Academic Editor

Mario Alberto Flores-Valdez


Dr. Mario Alberto Flores-Valdez is a Professor in the Medical and Pharmaceutical Biotechnology Unit, CIATEJ, A.C., Guadalajara, Jalisco, Mexico (2007-present). He is a member of the National System of Researchers (SNI), he was a Stanford University Medical Center postdoctoral fellow (2004-2007), where he received a Dean's Fellowship Award (2006) to conduct research on Tuberculosis. He worked in UNAM as Research Assistant for Prof. Jaime Mora (2004) and Prof. Emundo Calva (2003). He has received a Ph.D. in Biochemistry from UNAM (1999-2003), a M.Sc. in Molecular Biology and Genetic Engineering from UANL (1996-1999) and a B.Sc. from Universidad de Sonora (1991-1996) in Chemistry and Biology. He has received fellowships from CONACYT for M.Sc. and Ph.D. studies and in M.Sc. and B.Sc. has received Diplomas as Best Student. He has reviewed articles for several peer-reviewed journal and has expertise in Tuberculosis, particularly in developing recombinant BCG strains. He has been PI for 6 grants from 2008 to date, focused in studies about tuberculosis vaccine development and basic aspects of mycobacterial physiology.

Biochemistry Biotechnology Cell Biology Genetics Genomics Hematology Immunology Infectious Diseases Microbiology Molecular Biology Pharmacology Respiratory Medicine Synthetic Biology Translational Medicine Veterinary Medicine Virology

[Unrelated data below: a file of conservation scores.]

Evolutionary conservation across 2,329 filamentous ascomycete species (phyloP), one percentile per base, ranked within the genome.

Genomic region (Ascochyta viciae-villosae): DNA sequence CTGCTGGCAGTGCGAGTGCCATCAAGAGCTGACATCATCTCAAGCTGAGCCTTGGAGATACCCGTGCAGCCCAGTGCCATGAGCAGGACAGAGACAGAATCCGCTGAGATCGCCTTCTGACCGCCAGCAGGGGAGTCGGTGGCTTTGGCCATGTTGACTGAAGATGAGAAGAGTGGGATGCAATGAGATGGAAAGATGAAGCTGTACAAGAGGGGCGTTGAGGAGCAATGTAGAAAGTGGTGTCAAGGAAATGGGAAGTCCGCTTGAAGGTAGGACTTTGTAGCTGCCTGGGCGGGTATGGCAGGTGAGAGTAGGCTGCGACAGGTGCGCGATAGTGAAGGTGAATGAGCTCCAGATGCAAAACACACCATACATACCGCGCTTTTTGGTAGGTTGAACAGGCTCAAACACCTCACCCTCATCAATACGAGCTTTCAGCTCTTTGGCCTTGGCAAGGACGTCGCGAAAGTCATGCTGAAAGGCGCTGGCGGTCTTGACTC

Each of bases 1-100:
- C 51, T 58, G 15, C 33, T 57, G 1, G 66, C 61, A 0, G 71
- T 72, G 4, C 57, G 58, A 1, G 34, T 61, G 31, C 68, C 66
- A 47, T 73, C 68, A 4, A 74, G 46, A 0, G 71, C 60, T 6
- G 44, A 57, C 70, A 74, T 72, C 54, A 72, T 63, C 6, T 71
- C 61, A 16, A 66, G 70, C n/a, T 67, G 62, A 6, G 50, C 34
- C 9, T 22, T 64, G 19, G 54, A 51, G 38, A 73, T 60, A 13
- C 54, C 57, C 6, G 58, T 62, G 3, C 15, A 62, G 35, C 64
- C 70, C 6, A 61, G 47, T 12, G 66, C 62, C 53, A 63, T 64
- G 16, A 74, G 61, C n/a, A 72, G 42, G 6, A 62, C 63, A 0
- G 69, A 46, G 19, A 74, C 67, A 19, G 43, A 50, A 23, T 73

Work details

Research Scientist, level C

Centro de Investigación y Asistencia en Tecnología y diseño del Estado de Jalisco, A.C.
December 2007
Medical and Pharmaceutical Biotechnology
One of the most significant developments that has occurred in the field of medicine and has had more impact on health is vaccination, preventing innumerable cases of infections every year and saving millions of lives worldwide. Since its inception, vaccinology has been refined through a gradual transition from an empirical science to rational design, accumulated in various disciplines, among which cell biology, biochemistry, immunology and molecular biology have contributed substantially. The most important challenges for modern vaccinology is the immediate response to emerging infectious disease caused by new variants of microorganisms and antigenic variants resistant to antiviral agents and antibiotics as well as prolonging the immune or memory reprogramming response in the case of autoimmune diseases and specific activation of a specific type of response. In response to these needs, the line of development and evaluation of vaccines was created with the goal of applying innovative tools for design, development and optimization of formulations with immunoprotective properties for human and veterinary diseases interest, focusing on the use of new immunogens or mixtures thereof and new modulators or enhancers of the immune response.

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